Saturday, April 30, 2011

The American Dream: Shopping?

Author/entrepreneur Seth Godin posted on his blog today about the reinvigorated Xanadu, a huge shopping mall project in New Jersey. Triple Five, the company who created the gigantic Mall of America in a Minneapolis/St. Paul suburb, are taking over development of the stalled Xanadu shopping complex in New Jersey and they plan to rename it The American Dream Meadowlands. Seth speculates about the significance of the moniker and the goal it represents:
"Is this the best we can do? Shop?"

Good question. The developer pitches the project as an opportunity to create jobs and adds that it will drive tourism to the area. NJ Biz reports:
"Triple Five’s Mall of America attracts 42 million people a year, but 'we believe and are confident American Dream will be drawing 55 million visitors every year,' 40 percent to 50 percent of which will be tourists, [Dan Jasper, Triple Five spokesman] said. The local population surrounding Mall of America 'is insignificant' compared to that of New Jersey and New York, he said."

Of course, the attraction won't be just the projected 300 stores and fifty restaurants:
"The expansion will include a glass-domed indoor amusement park, an indoor water park, an indoor skating rink, bowling alley, mini-golf course and aquarium; Triple Five plans to retain the ski slope, outdoor observation wheel, performing arts center and 26-screen, 5,000-seat movie theater that already were part of the project plan."

And yet, I suspect that the people who currently show up at the Mall of America entertainment/retail venue and those who will show up at The American Dream will find shopping an integral part of their experience.

The American dream has long included a certain amount of stuff -- "a chicken in every pot," a bungalow with a white picket fence -- but the quantity of stuff that's included now has increased exponentially. It's not enough to have comfort; now we expect luxury. It's not enough to have what we need; now we want what we want -- and plenty of it.

The original American dream was focused on freedom from persecution. Have we abandoned all such noble goals? Have we stopped dreaming about providing affordable health care to everyone, a solid education for children in safe public schools, cities with fully functioning infrastructures? Or personal goals like sending your kids to college, having a meaningful career and a secure retirement?  Has it all been reduced to wanting enough cash for a good time at the mall and a home crammed full of more stuff than we'll ever use, let alone need?

Life doesn't have to be a daily exercise in which we think only of serious responsibilities to our fellow man and our own survival. It's legal to have some fun, too! But how do we define the American dream now? Seth asked if shopping is the best we can do.

No. We can do better.

Friday, April 08, 2011

Clutter and Stereotypes

It's probably no surprise to most of us that a cluttered space can make a person feel uncomfortable. Our brains are hard-wired to create order out of whatever we encounter. That's why we often can see faces and figures when we look at clouds. It's why we try to create understandable patterns when we're really dealing with random information. We want to interpret the abstract and the unpredictable in ways that are familiar, comfortable, something that makes sense to us. So a disordered environment just doesn't sit well with the way our brains work. Obviously some of us are able to function in more of a mess than others, but it's an unusual person who doesn't find order to be more calming than disorder.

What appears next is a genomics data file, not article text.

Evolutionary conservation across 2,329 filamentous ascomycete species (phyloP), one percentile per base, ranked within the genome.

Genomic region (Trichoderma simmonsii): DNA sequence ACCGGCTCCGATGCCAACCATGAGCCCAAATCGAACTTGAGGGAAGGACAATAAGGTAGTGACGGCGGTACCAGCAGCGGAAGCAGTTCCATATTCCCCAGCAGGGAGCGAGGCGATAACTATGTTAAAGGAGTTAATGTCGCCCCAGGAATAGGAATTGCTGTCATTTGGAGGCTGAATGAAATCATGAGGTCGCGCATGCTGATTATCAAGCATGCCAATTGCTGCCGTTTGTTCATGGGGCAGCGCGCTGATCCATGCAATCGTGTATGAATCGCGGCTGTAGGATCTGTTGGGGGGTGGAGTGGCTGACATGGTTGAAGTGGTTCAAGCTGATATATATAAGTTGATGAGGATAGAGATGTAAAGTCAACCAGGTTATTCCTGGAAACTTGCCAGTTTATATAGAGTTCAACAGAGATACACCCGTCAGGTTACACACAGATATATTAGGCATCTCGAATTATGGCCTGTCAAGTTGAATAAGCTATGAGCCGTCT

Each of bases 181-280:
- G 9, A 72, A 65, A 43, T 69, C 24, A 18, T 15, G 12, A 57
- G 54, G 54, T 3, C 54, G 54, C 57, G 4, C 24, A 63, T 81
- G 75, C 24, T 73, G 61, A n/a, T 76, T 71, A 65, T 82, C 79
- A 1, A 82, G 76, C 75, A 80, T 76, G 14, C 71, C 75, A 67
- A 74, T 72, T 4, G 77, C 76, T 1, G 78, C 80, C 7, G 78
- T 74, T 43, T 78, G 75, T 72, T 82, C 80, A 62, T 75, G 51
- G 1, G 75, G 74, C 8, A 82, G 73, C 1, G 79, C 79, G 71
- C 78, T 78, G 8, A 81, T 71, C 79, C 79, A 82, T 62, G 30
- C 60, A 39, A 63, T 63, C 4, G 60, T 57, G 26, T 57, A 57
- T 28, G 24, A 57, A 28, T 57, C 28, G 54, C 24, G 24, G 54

However, a fascinating recent study has found that disorder also can have another effect on our brains. According to an article by Amina Khan in today's LA Times:

"People in messy environments tend to compensate by categorizing people in their minds according to well-known stereotypes, researchers from Tilburg University in the Netherlands say."

The idea is that we fall back on the comfort of "orderly" stereotypes when we're made uncomfortable by a chaotic environment. The study used a train station during a time when cleaners were on strike and compared responses to questions and situations to the responses received when the station was neat and clean. They also experimented by questioning subjects in front of a house in an affluent neighborhood when a few items made the exterior look uncared for and again when the house looked as tidy as would be expected. In both cases, responses revealed significant differences in the amount of stereotyping done by the subjects. In addition:

"Lab experiments further confirmed that when faced with images of chaos — be it a messy room or a random scattering of triangles and circles — volunteers rated themselves higher on a scale measuring their personal need for structure. When they were allowed to express stereotypical feelings immediately after seeing those disordered pictures, however, their 'personal need for structure' scores were lower. Stereotyping satisfied that need, said [social psychologist Diederik Stapel, the study's lead author]."

The conclusions: the need for order matters even more than we knew it did and it can have unexpected effects on our thoughts, perhaps even our behavior. Does this mean that if we could unclutter everyone on Earth, we might at last find world peace? Well, that may be stretching it a bit, but it couldn't hurt!

© 2011 Cynthia Friedlob
Image: Hazel Bregazzi at stock.xchng